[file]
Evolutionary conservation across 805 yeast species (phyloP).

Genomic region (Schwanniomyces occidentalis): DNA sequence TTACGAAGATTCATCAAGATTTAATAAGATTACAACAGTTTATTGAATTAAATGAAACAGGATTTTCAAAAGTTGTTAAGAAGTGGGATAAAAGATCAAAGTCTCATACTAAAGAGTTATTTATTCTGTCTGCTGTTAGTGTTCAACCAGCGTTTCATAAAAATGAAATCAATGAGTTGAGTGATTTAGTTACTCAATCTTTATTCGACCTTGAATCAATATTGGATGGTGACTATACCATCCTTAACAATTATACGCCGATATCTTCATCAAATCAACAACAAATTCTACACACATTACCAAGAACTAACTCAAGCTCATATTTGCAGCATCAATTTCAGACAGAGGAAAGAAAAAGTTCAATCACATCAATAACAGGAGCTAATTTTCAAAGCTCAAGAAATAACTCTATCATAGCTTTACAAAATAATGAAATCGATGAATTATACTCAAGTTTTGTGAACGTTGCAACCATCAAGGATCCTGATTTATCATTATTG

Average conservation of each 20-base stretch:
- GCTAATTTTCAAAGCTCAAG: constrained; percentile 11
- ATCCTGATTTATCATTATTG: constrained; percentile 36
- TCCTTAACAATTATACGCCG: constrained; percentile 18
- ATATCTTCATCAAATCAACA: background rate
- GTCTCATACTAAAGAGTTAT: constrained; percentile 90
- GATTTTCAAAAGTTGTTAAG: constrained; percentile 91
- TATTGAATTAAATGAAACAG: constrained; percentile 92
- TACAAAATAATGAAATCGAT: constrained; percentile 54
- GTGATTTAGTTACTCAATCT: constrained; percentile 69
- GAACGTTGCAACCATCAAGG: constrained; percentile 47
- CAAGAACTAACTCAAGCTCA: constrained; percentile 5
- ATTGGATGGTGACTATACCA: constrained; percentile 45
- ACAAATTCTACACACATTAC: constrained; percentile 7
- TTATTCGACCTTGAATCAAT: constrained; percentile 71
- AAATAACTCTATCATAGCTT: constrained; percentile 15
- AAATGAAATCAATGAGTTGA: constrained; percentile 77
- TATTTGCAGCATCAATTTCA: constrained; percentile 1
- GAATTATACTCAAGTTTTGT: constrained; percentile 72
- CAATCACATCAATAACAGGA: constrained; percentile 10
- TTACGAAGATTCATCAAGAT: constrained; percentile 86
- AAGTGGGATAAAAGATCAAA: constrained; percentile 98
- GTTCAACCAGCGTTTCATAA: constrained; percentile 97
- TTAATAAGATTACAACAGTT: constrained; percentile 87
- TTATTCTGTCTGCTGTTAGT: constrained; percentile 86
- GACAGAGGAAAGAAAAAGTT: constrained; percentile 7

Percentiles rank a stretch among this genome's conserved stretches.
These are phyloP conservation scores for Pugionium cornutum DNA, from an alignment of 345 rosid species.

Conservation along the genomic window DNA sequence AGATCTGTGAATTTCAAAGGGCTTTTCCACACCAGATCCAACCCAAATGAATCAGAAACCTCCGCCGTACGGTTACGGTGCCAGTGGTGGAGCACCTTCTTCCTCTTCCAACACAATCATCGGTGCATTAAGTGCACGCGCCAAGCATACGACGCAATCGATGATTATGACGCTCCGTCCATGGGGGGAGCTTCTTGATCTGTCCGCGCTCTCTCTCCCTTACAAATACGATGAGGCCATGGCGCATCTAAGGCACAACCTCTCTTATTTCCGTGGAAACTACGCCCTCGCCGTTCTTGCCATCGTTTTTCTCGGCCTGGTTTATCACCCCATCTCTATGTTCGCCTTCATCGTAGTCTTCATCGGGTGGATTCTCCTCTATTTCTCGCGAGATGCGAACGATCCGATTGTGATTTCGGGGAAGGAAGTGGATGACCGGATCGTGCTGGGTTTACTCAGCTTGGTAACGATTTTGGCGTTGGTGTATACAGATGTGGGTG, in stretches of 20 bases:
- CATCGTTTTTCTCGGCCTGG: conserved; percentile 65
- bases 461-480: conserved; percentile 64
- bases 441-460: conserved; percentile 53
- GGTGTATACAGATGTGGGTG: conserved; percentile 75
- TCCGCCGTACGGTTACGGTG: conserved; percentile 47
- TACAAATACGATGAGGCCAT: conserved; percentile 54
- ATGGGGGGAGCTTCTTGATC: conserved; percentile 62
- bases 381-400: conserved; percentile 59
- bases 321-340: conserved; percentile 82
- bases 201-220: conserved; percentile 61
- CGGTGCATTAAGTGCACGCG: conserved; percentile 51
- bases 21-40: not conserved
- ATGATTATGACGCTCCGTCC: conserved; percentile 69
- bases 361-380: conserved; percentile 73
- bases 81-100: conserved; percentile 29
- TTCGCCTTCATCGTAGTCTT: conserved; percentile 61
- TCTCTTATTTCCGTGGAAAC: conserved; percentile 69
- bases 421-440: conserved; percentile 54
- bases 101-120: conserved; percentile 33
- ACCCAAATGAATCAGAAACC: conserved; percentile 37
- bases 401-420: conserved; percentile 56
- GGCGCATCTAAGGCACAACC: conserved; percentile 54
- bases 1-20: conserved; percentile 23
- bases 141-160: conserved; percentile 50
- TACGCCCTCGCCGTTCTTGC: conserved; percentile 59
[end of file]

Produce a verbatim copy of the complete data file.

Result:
Evolutionary conservation across 805 yeast species (phyloP).

Genomic region (Schwanniomyces occidentalis): DNA sequence TTACGAAGATTCATCAAGATTTAATAAGATTACAACAGTTTATTGAATTAAATGAAACAGGATTTTCAAAAGTTGTTAAGAAGTGGGATAAAAGATCAAAGTCTCATACTAAAGAGTTATTTATTCTGTCTGCTGTTAGTGTTCAACCAGCGTTTCATAAAAATGAAATCAATGAGTTGAGTGATTTAGTTACTCAATCTTTATTCGACCTTGAATCAATATTGGATGGTGACTATACCATCCTTAACAATTATACGCCGATATCTTCATCAAATCAACAACAAATTCTACACACATTACCAAGAACTAACTCAAGCTCATATTTGCAGCATCAATTTCAGACAGAGGAAAGAAAAAGTTCAATCACATCAATAACAGGAGCTAATTTTCAAAGCTCAAGAAATAACTCTATCATAGCTTTACAAAATAATGAAATCGATGAATTATACTCAAGTTTTGTGAACGTTGCAACCATCAAGGATCCTGATTTATCATTATTG

Average conservation of each 20-base stretch:
- GCTAATTTTCAAAGCTCAAG: constrained; percentile 11
- ATCCTGATTTATCATTATTG: constrained; percentile 36
- TCCTTAACAATTATACGCCG: constrained; percentile 18
- ATATCTTCATCAAATCAACA: background rate
- GTCTCATACTAAAGAGTTAT: constrained; percentile 90
- GATTTTCAAAAGTTGTTAAG: constrained; percentile 91
- TATTGAATTAAATGAAACAG: constrained; percentile 92
- TACAAAATAATGAAATCGAT: constrained; percentile 54
- GTGATTTAGTTACTCAATCT: constrained; percentile 69
- GAACGTTGCAACCATCAAGG: constrained; percentile 47
- CAAGAACTAACTCAAGCTCA: constrained; percentile 5
- ATTGGATGGTGACTATACCA: constrained; percentile 45
- ACAAATTCTACACACATTAC: constrained; percentile 7
- TTATTCGACCTTGAATCAAT: constrained; percentile 71
- AAATAACTCTATCATAGCTT: constrained; percentile 15
- AAATGAAATCAATGAGTTGA: constrained; percentile 77
- TATTTGCAGCATCAATTTCA: constrained; percentile 1
- GAATTATACTCAAGTTTTGT: constrained; percentile 72
- CAATCACATCAATAACAGGA: constrained; percentile 10
- TTACGAAGATTCATCAAGAT: constrained; percentile 86
- AAGTGGGATAAAAGATCAAA: constrained; percentile 98
- GTTCAACCAGCGTTTCATAA: constrained; percentile 97
- TTAATAAGATTACAACAGTT: constrained; percentile 87
- TTATTCTGTCTGCTGTTAGT: constrained; percentile 86
- GACAGAGGAAAGAAAAAGTT: constrained; percentile 7

Percentiles rank a stretch among this genome's conserved stretches.
These are phyloP conservation scores for Pugionium cornutum DNA, from an alignment of 345 rosid species.

Conservation along the genomic window DNA sequence AGATCTGTGAATTTCAAAGGGCTTTTCCACACCAGATCCAACCCAAATGAATCAGAAACCTCCGCCGTACGGTTACGGTGCCAGTGGTGGAGCACCTTCTTCCTCTTCCAACACAATCATCGGTGCATTAAGTGCACGCGCCAAGCATACGACGCAATCGATGATTATGACGCTCCGTCCATGGGGGGAGCTTCTTGATCTGTCCGCGCTCTCTCTCCCTTACAAATACGATGAGGCCATGGCGCATCTAAGGCACAACCTCTCTTATTTCCGTGGAAACTACGCCCTCGCCGTTCTTGCCATCGTTTTTCTCGGCCTGGTTTATCACCCCATCTCTATGTTCGCCTTCATCGTAGTCTTCATCGGGTGGATTCTCCTCTATTTCTCGCGAGATGCGAACGATCCGATTGTGATTTCGGGGAAGGAAGTGGATGACCGGATCGTGCTGGGTTTACTCAGCTTGGTAACGATTTTGGCGTTGGTGTATACAGATGTGGGTG, in stretches of 20 bases:
- CATCGTTTTTCTCGGCCTGG: conserved; percentile 65
- bases 461-480: conserved; percentile 64
- bases 441-460: conserved; percentile 53
- GGTGTATACAGATGTGGGTG: conserved; percentile 75
- TCCGCCGTACGGTTACGGTG: conserved; percentile 47
- TACAAATACGATGAGGCCAT: conserved; percentile 54
- ATGGGGGGAGCTTCTTGATC: conserved; percentile 62
- bases 381-400: conserved; percentile 59
- bases 321-340: conserved; percentile 82
- bases 201-220: conserved; percentile 61
- CGGTGCATTAAGTGCACGCG: conserved; percentile 51
- bases 21-40: not conserved
- ATGATTATGACGCTCCGTCC: conserved; percentile 69
- bases 361-380: conserved; percentile 73
- bases 81-100: conserved; percentile 29
- TTCGCCTTCATCGTAGTCTT: conserved; percentile 61
- TCTCTTATTTCCGTGGAAAC: conserved; percentile 69
- bases 421-440: conserved; percentile 54
- bases 101-120: conserved; percentile 33
- ACCCAAATGAATCAGAAACC: conserved; percentile 37
- bases 401-420: conserved; percentile 56
- GGCGCATCTAAGGCACAACC: conserved; percentile 54
- bases 1-20: conserved; percentile 23
- bases 141-160: conserved; percentile 50
- TACGCCCTCGCCGTTCTTGC: conserved; percentile 59